Other technologies that enable the world of 3-D to be enjoyed with even higher levels of realism are also being developed. A human's depth perception not only utilizes binocular disparity, but also "motion parallax," which enables not only the front of an object to be seen, but also the sides and back of the object when the object moves or is seen from a different angle. There are also systems that incorporate compact cameras and positional sensors like the HMD (head mounted display) used in Canon's MR (Mixed Reality) technology, which changes images in real time according to the movement of the viewer to provide a realistic 3-D video experience. Technology that makes use of holography is also under consideration.
The "Doppler effect" acts on sound. For example, the pitch of an ambulance siren becomes higher as it moves toward you and lower as it moves away. This phenomenon occurs because many sound waves are squeezed into a shortening distance as the siren moves towards you, and stretched as the distance grows when the ambulance moves away from you. Light and sound are both waves, so the same phenomenon occurs with light, as well. Since the speed of light is extremely fast, this phenomenon can only be observed in space.
Light from stars approaching the earth has a shorter wavelength, appearing bluer than its true color, while light from stars receding into the distance has a longer wavelength, appearing reddish. These phenomena are known as blue shift and red shift, both of which are products of the Doppler effect.
Light behaves strangely in space. The gravitation lens effect produces this strange behavior. According to Einstein's General Theory of Relativity, an object that has mass (or weight, so to speak) will cause space-time to bend around it. Objects with extremely high mass will cause the surrounding space-time to bend even more. When such an object exists in outer space, light passing near it will travel along the curve it creates in space. By nature, light travels in a straight line, but when it encounters such an object in space-time, it bends much like it does when passing through a convex lens, hence the term gravitational lens effect.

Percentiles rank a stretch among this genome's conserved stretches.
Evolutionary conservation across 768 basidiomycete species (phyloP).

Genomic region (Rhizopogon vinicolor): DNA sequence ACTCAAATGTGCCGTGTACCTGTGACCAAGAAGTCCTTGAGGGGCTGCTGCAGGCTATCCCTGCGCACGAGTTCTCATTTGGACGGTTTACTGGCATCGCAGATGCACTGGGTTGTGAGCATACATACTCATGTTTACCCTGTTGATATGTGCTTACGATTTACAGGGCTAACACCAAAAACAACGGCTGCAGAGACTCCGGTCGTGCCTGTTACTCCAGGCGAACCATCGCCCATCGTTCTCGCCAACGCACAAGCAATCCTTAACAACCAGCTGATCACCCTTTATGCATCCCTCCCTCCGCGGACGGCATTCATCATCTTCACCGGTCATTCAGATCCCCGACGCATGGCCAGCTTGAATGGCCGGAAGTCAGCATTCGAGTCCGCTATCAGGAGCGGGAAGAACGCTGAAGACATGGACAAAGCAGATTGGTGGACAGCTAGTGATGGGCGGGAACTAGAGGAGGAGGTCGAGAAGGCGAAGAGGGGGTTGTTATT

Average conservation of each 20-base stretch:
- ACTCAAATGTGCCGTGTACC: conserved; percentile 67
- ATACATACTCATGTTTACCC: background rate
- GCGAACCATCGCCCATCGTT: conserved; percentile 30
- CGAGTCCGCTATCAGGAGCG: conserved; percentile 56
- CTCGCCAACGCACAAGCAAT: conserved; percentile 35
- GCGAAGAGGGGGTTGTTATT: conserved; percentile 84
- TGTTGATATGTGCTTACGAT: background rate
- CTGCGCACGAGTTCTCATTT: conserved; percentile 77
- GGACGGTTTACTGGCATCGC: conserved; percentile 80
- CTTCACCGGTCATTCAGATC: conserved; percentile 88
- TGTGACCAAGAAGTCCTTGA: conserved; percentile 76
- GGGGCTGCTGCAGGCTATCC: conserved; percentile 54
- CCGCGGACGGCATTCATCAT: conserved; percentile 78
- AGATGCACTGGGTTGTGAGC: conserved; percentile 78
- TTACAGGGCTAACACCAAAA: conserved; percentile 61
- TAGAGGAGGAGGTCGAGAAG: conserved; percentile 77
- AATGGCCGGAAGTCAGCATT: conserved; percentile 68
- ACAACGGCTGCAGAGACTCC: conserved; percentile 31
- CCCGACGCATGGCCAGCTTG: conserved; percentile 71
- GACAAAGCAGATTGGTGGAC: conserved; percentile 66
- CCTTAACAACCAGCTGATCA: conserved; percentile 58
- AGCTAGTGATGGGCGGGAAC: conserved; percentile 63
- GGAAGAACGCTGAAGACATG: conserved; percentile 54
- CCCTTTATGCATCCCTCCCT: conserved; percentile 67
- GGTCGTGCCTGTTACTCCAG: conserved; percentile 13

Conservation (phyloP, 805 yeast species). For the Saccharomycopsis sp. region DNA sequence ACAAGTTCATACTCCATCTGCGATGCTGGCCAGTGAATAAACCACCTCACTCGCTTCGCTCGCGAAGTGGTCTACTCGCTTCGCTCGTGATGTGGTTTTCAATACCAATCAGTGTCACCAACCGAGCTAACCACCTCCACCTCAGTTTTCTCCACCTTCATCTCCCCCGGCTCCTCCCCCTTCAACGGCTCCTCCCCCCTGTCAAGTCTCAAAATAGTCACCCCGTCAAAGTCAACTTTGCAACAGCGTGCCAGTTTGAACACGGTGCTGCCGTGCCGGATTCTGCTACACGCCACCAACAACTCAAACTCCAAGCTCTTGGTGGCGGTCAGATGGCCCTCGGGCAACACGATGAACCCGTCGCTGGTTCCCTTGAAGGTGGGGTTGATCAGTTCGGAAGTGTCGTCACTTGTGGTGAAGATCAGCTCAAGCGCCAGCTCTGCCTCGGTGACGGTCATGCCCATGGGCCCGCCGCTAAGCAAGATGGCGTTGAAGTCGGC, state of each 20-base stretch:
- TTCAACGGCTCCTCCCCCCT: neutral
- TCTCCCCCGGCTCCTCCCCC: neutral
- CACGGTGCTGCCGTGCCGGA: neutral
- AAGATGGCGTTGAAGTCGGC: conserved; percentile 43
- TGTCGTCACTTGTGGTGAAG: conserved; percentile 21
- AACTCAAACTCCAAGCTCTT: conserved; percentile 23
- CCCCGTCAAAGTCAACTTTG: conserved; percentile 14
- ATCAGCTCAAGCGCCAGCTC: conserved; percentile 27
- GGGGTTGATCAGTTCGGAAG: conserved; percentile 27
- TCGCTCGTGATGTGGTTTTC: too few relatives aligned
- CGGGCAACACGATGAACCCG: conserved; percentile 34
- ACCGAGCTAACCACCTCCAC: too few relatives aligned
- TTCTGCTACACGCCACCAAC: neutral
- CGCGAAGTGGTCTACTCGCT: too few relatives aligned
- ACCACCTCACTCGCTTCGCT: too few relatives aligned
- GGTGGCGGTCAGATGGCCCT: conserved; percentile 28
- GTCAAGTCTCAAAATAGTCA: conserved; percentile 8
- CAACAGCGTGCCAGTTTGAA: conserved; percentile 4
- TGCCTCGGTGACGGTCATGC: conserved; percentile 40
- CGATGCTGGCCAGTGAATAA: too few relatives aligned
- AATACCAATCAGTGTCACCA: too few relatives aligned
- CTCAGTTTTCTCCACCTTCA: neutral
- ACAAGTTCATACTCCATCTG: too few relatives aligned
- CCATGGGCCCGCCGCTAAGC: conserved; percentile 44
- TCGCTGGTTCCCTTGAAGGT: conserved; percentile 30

When the light from a distant star is bent according to the gravitational lens effect, observers see the star as though it were in a different position than it really is. Just like a convex lens made of glass, this gigantic lens in space also forms images by enlarging stars and increasing brightness. Research on wobble in space and small stars that are dim and distant is underway at a fever pitch using this effect. Incidentally, when light from distant stars reaches the earth after skimming around the edge of the sun, gravitational refraction produces a lens-like effect that bends the light by an angle of 1.75 seconds (1 second is 1/3,600 degrees).
According to Einstein's General Theory of Relativity, an object that has mass will cause space-time to bend around it. Gravity is this very bending. We know that extremely large masses bend surrounding space-time tremendously and slowdown time. For example, a hypothetical clock on the sun's surface would tick slower than one on earth. When time slows in this manner, the wavelength of light from high-mass stars apparently gets longer by just the amount of slowdown. In short, the light will appear redder than it really is. This is called gravitational red shift.
Black holes, which are like "depressions" in outer space, have incredibly strong gravities, to the extent that even light itself will be drawn into them. We know that light attempting to escape from a black hole will be strongly red shifted due to the enormous gravity.